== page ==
Jon Butterworth is Professor of Physics at University College London, and a leading member of the High Energy Physics group on the ATLAS experiment at CERN (European Organization for Nuclear Research).
Jon made his first visit to the Flamsteed to talk about the latest discoveries at CERN, focusing primarily on the latest update in the search for the Higgs boson.
Jon first said that this is the biggest scientific experiment ever, using the Large Hadron Collider (LHC), which is the world’s largest particle accelerator, located near Geneva on a site 27 km in circumference, equivalent to the Circle Line on the London Underground.
As the super high-energy Protons within the particle accelerator want to go in straight lines, it is necessary to act on them with a force to make them bend around and the 27 km tunnel contains some of the most powerful super-conducting magnets in the world to achieve this aim. Some of these magnets failed in 2008, causing a helium gas explosion that put the LHC out of action for over a year.
There are 6 experiments at the LHC and Jon works on one of the two large experiments, ATLAS, which is a cylindrical detector, the size of a 5-storey building, designed to measure particle charge and momentum following the collision of high-energy protons. Only a tiny percentage of the billion collisions that occur each second are flagged as potentially interesting and recorded for further study, while all the others are rejected.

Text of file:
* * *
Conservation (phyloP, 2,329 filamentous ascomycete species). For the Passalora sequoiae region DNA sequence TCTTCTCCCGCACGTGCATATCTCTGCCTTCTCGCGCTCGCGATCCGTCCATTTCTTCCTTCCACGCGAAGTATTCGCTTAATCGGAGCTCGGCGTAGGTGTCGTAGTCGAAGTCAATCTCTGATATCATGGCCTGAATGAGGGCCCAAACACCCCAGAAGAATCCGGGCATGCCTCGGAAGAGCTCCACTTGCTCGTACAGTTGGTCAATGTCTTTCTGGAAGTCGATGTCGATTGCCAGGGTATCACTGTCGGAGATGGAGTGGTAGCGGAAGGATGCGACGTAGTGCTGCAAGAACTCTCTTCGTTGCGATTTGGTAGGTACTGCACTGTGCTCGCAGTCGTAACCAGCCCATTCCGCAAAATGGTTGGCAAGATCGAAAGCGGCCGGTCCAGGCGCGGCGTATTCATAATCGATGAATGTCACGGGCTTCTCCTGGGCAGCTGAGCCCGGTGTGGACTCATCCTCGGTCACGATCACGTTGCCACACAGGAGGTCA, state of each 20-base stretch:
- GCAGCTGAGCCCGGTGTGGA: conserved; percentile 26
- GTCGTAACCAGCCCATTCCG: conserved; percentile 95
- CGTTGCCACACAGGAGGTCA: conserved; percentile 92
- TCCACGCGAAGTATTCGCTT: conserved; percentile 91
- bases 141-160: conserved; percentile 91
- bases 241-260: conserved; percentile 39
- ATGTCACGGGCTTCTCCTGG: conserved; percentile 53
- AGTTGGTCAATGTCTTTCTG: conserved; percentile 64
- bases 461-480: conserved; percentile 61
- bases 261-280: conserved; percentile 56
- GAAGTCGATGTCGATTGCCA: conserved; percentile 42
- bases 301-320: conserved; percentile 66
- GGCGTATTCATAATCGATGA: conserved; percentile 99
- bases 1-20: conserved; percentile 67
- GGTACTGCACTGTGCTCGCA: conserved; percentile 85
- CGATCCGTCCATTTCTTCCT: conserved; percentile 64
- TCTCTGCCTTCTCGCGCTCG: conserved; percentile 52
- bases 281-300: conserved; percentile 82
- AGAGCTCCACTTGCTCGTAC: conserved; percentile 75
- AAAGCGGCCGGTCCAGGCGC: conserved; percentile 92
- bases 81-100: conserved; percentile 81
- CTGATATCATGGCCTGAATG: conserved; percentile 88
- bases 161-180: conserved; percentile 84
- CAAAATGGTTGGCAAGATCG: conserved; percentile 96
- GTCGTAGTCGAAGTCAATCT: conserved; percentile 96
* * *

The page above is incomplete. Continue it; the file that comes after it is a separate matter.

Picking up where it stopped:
Jon explained that in the Standard Model, there are currently believed to be three types of elementary particles: quarks, leptons, and bosons. Quarks and leptons make up everyday matter, which is held together by bosons. The bosons carry the forces. By way of example, in the atom, the exchange of photons holds the electron and nucleus together and all fundamental forces involve the exchange of a fundamental particle. The way these particles combine dictates the structure of matter.
In the Standard Model, the photon has no mass, while the W and Z bosons are very heavy. Because the Higgs boson is a very massive particle and also decays almost immediately when created, only a very high-energy particle accelerator can observe and record it. On 4 July 2012, the two main experiments at the LHC reported independently that they found a new particle with a mass of about 125 GeV (about 133 proton masses).
It is important to note that dark matter has not yet been detected at CERN, but the search continues. Also missing is a ‘carrier particle’ for gravity (‘graviton’), though, since this is a very weak force, the Standard Model still works well without a full description of the nature of gravity.
Jon concluded his lecture by returning to a list of questions that he hoped would be answered by the LHC. He wrote these questions 2 years ago. These were:
So, the Higgs boson, far from being the end of the story, is actually the beginning of doing new physics in this fundamentally new regime.
The presentation was rounded off with a question and answer session.